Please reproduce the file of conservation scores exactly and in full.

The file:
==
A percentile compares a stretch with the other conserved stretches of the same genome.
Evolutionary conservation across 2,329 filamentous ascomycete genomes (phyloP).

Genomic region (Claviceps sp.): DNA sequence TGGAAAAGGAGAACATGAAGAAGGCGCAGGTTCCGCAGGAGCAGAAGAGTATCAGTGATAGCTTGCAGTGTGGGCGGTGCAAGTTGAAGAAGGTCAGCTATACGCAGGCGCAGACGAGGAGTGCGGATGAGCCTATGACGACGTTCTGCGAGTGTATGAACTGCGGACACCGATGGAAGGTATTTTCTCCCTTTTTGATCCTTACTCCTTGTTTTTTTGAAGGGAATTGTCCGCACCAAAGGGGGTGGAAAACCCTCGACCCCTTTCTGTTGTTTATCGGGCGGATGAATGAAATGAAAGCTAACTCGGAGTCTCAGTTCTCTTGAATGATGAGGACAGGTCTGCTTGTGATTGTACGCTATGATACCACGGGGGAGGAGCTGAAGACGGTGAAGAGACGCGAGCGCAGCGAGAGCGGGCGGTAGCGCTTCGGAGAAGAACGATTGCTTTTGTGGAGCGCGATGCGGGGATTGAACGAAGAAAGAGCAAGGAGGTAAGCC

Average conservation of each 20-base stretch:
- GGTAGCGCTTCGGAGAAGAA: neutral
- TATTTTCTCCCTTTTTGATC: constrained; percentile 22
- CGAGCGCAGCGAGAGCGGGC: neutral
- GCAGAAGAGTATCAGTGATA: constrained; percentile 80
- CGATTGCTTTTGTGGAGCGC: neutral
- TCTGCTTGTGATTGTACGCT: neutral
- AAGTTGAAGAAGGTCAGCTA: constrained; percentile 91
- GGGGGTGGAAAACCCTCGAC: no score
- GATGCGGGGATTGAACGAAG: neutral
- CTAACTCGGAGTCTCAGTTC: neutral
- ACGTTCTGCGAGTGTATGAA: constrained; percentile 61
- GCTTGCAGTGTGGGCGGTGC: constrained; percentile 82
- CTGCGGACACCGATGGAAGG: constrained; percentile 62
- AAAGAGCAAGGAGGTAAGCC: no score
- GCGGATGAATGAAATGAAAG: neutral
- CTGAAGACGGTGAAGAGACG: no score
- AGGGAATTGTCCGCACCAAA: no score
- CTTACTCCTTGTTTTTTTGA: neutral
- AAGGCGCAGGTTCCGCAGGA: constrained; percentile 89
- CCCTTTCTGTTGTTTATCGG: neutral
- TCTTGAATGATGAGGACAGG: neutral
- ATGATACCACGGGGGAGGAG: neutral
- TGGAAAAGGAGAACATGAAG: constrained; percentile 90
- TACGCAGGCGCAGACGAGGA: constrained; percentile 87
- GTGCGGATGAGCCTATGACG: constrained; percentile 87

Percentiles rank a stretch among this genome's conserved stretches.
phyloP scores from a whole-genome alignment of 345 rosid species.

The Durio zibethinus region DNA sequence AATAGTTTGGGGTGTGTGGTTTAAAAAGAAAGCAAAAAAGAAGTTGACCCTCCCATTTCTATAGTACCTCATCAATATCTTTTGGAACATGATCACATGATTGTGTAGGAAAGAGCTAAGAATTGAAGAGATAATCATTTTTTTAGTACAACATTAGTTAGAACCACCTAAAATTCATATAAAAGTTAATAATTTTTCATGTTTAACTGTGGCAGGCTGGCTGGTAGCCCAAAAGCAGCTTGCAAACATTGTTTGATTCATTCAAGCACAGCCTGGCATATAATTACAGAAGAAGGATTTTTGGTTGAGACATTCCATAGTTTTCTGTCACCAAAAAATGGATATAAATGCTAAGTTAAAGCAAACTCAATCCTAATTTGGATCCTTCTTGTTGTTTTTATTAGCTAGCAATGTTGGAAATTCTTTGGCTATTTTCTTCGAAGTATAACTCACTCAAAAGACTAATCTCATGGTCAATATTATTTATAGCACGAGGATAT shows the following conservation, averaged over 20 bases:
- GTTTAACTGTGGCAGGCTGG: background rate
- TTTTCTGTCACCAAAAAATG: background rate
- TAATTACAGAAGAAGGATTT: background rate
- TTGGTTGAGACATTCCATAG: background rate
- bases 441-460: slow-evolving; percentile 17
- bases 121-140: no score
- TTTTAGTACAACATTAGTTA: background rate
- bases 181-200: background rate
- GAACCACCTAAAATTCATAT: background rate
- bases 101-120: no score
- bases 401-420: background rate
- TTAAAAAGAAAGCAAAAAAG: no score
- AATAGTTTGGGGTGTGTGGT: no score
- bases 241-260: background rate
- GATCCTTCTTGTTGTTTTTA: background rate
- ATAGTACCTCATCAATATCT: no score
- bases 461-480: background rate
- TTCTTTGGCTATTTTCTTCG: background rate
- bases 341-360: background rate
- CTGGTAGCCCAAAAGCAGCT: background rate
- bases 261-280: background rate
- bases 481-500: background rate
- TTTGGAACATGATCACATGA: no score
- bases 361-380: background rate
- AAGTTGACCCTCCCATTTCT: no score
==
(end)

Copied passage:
A percentile compares a stretch with the other conserved stretches of the same genome.
Evolutionary conservation across 2,329 filamentous ascomycete genomes (phyloP).

Genomic region (Claviceps sp.): DNA sequence TGGAAAAGGAGAACATGAAGAAGGCGCAGGTTCCGCAGGAGCAGAAGAGTATCAGTGATAGCTTGCAGTGTGGGCGGTGCAAGTTGAAGAAGGTCAGCTATACGCAGGCGCAGACGAGGAGTGCGGATGAGCCTATGACGACGTTCTGCGAGTGTATGAACTGCGGACACCGATGGAAGGTATTTTCTCCCTTTTTGATCCTTACTCCTTGTTTTTTTGAAGGGAATTGTCCGCACCAAAGGGGGTGGAAAACCCTCGACCCCTTTCTGTTGTTTATCGGGCGGATGAATGAAATGAAAGCTAACTCGGAGTCTCAGTTCTCTTGAATGATGAGGACAGGTCTGCTTGTGATTGTACGCTATGATACCACGGGGGAGGAGCTGAAGACGGTGAAGAGACGCGAGCGCAGCGAGAGCGGGCGGTAGCGCTTCGGAGAAGAACGATTGCTTTTGTGGAGCGCGATGCGGGGATTGAACGAAGAAAGAGCAAGGAGGTAAGCC

Average conservation of each 20-base stretch:
- GGTAGCGCTTCGGAGAAGAA: neutral
- TATTTTCTCCCTTTTTGATC: constrained; percentile 22
- CGAGCGCAGCGAGAGCGGGC: neutral
- GCAGAAGAGTATCAGTGATA: constrained; percentile 80
- CGATTGCTTTTGTGGAGCGC: neutral
- TCTGCTTGTGATTGTACGCT: neutral
- AAGTTGAAGAAGGTCAGCTA: constrained; percentile 91
- GGGGGTGGAAAACCCTCGAC: no score
- GATGCGGGGATTGAACGAAG: neutral
- CTAACTCGGAGTCTCAGTTC: neutral
- ACGTTCTGCGAGTGTATGAA: constrained; percentile 61
- GCTTGCAGTGTGGGCGGTGC: constrained; percentile 82
- CTGCGGACACCGATGGAAGG: constrained; percentile 62
- AAAGAGCAAGGAGGTAAGCC: no score
- GCGGATGAATGAAATGAAAG: neutral
- CTGAAGACGGTGAAGAGACG: no score
- AGGGAATTGTCCGCACCAAA: no score
- CTTACTCCTTGTTTTTTTGA: neutral
- AAGGCGCAGGTTCCGCAGGA: constrained; percentile 89
- CCCTTTCTGTTGTTTATCGG: neutral
- TCTTGAATGATGAGGACAGG: neutral
- ATGATACCACGGGGGAGGAG: neutral
- TGGAAAAGGAGAACATGAAG: constrained; percentile 90
- TACGCAGGCGCAGACGAGGA: constrained; percentile 87
- GTGCGGATGAGCCTATGACG: constrained; percentile 87

Percentiles rank a stretch among this genome's conserved stretches.
phyloP scores from a whole-genome alignment of 345 rosid species.

The Durio zibethinus region DNA sequence AATAGTTTGGGGTGTGTGGTTTAAAAAGAAAGCAAAAAAGAAGTTGACCCTCCCATTTCTATAGTACCTCATCAATATCTTTTGGAACATGATCACATGATTGTGTAGGAAAGAGCTAAGAATTGAAGAGATAATCATTTTTTTAGTACAACATTAGTTAGAACCACCTAAAATTCATATAAAAGTTAATAATTTTTCATGTTTAACTGTGGCAGGCTGGCTGGTAGCCCAAAAGCAGCTTGCAAACATTGTTTGATTCATTCAAGCACAGCCTGGCATATAATTACAGAAGAAGGATTTTTGGTTGAGACATTCCATAGTTTTCTGTCACCAAAAAATGGATATAAATGCTAAGTTAAAGCAAACTCAATCCTAATTTGGATCCTTCTTGTTGTTTTTATTAGCTAGCAATGTTGGAAATTCTTTGGCTATTTTCTTCGAAGTATAACTCACTCAAAAGACTAATCTCATGGTCAATATTATTTATAGCACGAGGATAT shows the following conservation, averaged over 20 bases:
- GTTTAACTGTGGCAGGCTGG: background rate
- TTTTCTGTCACCAAAAAATG: background rate
- TAATTACAGAAGAAGGATTT: background rate
- TTGGTTGAGACATTCCATAG: background rate
- bases 441-460: slow-evolving; percentile 17
- bases 121-140: no score
- TTTTAGTACAACATTAGTTA: background rate
- bases 181-200: background rate
- GAACCACCTAAAATTCATAT: background rate
- bases 101-120: no score
- bases 401-420: background rate
- TTAAAAAGAAAGCAAAAAAG: no score
- AATAGTTTGGGGTGTGTGGT: no score
- bases 241-260: background rate
- GATCCTTCTTGTTGTTTTTA: background rate
- ATAGTACCTCATCAATATCT: no score
- bases 461-480: background rate
- TTCTTTGGCTATTTTCTTCG: background rate
- bases 341-360: background rate
- CTGGTAGCCCAAAAGCAGCT: background rate
- bases 261-280: background rate
- bases 481-500: background rate
- TTTGGAACATGATCACATGA: no score
- bases 361-380: background rate
- AAGTTGACCCTCCCATTTCT: no score